• Deader Than Disco:
    • When the series premiered it broke new ground in the cop drama genre, was critically acclaimed for its acting and was hugely controversial for its swearing and nudity. Now it's barely even remembered as just another cop procedural. Interest waned so much that after the fourth season's DVD release in 2006 no further seasons were released for a long time. Currently (2017) the whole series is available on DVD, however.
    • The show's disappearance from American cable and broadcast syndication didn't help matters. Still, David Milch's continued attempts at high concept HBO dramas could help renew interest, especially now that the whole series (including the last 4 seasons in HD) is on Amazon Prime Instant Streaming and can be seen regularly on Direc TV's Audience Network. It's one of their few notable titles not available on competitor Netflix Watch Instantly.
    • The Seasonal Rot described below is probably also a contributing factor in the show fading from public consciousness: general opinion seem to be that the last four or five seasons simply weren't as good or interesting as the first seven or eight.
  • Ensemble Darkhorse:
    • Sipowicz became the focus character after Caruso left.
    • Also Gordon Clapp as Medavoy who went from a recurring character to being an important character who ended up being the only cast member to stay all twelve seasons besides Dennis Franz.
  • Jerkass Woobie: Sipowicz, eventually evolving into merely The Woobie.
  • Never Live It Down: Sipowicz has become famous for showing his butt. On the entire run of the show, it actually happened twice (and one of those was during a prostate exam).
  • Retroactive Recognition:
  • Seasonal Rot:
    • While there is a Vocal Minority that thinks the show was never as good as it was in the first season with David Caruso as the star, it's usually agreed that the show lost its luster somewhere between the departure of Jimmy Smits in season 6 and season 8, by the end of which the entire original cast (as well as the popular Kim Delaney) save Dennis Franz had left the show and Sipowicz had entered into a ludicrous Ugly Guy, Hot Wife relationship with Connie (Charlotte Ross). There's some other opinions floating around but there's very few fans that think all 12 seasons of the show are worth seeking out and watching.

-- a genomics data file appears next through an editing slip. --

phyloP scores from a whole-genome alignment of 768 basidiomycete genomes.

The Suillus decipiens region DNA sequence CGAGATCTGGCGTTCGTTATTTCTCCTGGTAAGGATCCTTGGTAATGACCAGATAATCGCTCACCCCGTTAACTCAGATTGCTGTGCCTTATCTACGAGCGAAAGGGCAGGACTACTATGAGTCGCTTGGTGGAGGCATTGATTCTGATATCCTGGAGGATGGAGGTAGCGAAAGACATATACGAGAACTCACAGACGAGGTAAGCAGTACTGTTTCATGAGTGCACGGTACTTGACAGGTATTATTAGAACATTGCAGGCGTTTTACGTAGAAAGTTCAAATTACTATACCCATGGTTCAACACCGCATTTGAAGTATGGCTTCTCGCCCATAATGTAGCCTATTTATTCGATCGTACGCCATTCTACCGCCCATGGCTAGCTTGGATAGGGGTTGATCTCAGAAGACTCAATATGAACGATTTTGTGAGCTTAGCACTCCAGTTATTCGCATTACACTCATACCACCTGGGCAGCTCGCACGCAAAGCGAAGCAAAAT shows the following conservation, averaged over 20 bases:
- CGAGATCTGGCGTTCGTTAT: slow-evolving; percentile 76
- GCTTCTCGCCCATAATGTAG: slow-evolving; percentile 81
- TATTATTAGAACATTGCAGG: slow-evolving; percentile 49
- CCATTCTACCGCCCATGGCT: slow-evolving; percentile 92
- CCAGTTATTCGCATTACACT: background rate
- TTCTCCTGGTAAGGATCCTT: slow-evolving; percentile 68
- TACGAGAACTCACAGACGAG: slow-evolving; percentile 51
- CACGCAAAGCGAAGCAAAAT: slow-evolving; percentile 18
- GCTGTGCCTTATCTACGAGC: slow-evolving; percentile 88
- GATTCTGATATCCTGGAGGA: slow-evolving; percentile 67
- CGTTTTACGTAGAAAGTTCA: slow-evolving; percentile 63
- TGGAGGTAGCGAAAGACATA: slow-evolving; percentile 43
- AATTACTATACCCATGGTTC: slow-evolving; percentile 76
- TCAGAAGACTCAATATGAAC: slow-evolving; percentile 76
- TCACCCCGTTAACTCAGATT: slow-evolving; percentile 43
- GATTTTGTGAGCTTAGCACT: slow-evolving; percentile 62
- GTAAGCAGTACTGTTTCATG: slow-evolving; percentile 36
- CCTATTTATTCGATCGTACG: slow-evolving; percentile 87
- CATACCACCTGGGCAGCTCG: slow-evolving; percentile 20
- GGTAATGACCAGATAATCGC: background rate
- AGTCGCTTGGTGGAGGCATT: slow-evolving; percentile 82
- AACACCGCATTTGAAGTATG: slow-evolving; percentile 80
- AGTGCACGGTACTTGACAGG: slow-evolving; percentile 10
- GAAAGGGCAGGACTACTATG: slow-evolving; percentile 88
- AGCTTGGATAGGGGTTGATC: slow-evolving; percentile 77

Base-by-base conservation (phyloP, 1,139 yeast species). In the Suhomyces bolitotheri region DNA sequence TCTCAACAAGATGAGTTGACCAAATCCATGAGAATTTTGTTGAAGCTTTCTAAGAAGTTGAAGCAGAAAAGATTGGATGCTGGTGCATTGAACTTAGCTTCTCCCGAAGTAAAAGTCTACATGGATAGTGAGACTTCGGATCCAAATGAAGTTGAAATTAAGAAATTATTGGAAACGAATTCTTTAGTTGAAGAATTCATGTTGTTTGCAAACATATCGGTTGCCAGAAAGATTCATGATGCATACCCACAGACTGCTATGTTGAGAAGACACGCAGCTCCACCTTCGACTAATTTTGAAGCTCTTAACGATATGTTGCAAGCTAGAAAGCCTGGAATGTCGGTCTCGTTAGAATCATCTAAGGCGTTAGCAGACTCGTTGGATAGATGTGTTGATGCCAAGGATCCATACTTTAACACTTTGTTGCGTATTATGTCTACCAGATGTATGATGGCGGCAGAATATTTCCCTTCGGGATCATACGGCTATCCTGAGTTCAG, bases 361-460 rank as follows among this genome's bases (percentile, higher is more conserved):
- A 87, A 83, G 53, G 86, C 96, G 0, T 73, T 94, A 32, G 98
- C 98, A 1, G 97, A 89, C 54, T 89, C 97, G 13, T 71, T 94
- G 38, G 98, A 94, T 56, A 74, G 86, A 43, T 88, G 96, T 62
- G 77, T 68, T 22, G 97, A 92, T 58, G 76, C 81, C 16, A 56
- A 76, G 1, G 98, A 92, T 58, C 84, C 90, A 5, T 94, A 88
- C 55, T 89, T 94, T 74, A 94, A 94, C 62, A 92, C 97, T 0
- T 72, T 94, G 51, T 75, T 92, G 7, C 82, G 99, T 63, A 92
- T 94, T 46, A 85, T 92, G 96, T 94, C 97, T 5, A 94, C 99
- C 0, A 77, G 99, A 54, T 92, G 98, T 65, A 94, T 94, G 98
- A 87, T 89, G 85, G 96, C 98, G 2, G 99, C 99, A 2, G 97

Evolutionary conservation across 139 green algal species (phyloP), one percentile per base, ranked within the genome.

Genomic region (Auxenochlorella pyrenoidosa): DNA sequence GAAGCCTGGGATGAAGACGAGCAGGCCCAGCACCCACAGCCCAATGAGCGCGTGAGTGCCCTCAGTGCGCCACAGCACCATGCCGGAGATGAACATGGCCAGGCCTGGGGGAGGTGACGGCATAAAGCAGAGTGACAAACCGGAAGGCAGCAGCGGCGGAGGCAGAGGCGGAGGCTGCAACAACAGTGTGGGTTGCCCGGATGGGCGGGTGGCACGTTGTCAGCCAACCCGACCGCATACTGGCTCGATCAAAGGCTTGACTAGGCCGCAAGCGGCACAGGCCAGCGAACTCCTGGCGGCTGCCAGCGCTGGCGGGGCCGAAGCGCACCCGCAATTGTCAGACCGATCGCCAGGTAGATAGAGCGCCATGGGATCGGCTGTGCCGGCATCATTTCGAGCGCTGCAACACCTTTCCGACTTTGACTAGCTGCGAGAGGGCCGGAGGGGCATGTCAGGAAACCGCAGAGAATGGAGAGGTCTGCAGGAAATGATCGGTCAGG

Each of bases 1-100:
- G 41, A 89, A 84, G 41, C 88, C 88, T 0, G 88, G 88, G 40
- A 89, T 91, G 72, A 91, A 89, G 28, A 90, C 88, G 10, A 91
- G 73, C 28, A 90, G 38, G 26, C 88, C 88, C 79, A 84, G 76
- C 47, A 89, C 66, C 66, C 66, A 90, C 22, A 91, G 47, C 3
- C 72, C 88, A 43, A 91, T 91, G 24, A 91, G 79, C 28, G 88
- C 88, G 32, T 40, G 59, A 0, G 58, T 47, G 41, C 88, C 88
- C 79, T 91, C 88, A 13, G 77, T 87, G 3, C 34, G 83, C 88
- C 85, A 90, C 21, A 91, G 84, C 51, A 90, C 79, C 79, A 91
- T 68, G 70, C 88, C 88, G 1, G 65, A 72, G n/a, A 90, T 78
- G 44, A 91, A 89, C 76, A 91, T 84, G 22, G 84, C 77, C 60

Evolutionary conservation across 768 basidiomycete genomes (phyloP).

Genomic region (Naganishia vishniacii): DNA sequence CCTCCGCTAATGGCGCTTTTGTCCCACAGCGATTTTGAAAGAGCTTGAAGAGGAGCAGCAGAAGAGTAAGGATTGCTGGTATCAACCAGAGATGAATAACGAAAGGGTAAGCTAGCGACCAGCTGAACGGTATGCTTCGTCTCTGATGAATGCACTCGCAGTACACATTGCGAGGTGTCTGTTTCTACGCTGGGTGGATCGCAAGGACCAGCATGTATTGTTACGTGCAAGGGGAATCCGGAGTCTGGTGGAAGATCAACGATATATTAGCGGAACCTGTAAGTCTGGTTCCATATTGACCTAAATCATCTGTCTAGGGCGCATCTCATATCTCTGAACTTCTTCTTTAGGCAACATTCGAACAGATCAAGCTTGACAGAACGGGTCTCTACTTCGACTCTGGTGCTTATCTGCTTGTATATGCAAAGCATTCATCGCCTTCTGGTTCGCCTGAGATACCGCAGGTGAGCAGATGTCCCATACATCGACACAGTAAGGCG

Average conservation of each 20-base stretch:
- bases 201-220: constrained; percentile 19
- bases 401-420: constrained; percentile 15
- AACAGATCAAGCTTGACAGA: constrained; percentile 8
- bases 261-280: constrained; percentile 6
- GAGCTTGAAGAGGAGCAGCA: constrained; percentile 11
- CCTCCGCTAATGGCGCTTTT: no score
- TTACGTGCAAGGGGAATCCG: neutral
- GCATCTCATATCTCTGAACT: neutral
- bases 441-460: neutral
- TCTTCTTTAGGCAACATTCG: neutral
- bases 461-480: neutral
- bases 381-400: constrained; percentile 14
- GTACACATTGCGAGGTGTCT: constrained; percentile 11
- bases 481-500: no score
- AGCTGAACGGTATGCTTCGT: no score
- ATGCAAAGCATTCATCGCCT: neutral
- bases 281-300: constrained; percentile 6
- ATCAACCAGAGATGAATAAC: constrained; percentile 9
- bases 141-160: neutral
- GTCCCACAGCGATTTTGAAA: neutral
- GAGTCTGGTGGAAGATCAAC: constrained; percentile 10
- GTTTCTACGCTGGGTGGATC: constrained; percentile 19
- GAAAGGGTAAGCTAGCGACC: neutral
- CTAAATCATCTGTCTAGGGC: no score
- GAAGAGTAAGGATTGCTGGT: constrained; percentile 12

• Regardless of what you think of the quality of the later seasons, the show did lose some very colorful characters (and good actors), and its tone did change a lot, going from edgy and avant-garde to being one Crime Time Soap among many. How much of this is actually the show's own fault with respect to the latter point is debatable.
    • David Milch ending his active involvement with the show after season seven is seen by many as the end of the really great period.
    • The last few seasons (10 and later) also seem increasingly disconnected, with the writers throwing random problems at the characters, and then resolving them in one or two episodes, without this leading to further character or plot development.
  • Seinfeld Is Unfunny: When it premièred the show was ground-breaking not only for its gritty depictions of police work but also for the fact that it was willing to push the envelope with the stuff that could be shown on network television, making full use of a FCC clause that claims networks can show whatever they want after 11pm. The show earned the ire of conservative parent groups for its depictions of swearing, violence, sex and nudity (although why Parent groups would target something obviously not intended for children defies all logic). Whilst network television has (at least with regards to sex, nudity and profanity) never been as daring (Blue gained ABC some heavy FCC fines), all of the stuff it was known for can be seen almost ubiquitously on cable television.
  • Tear Jerker: Simone's Death Episode (though Andy Jr. and Sylvia's deaths hit hard as well)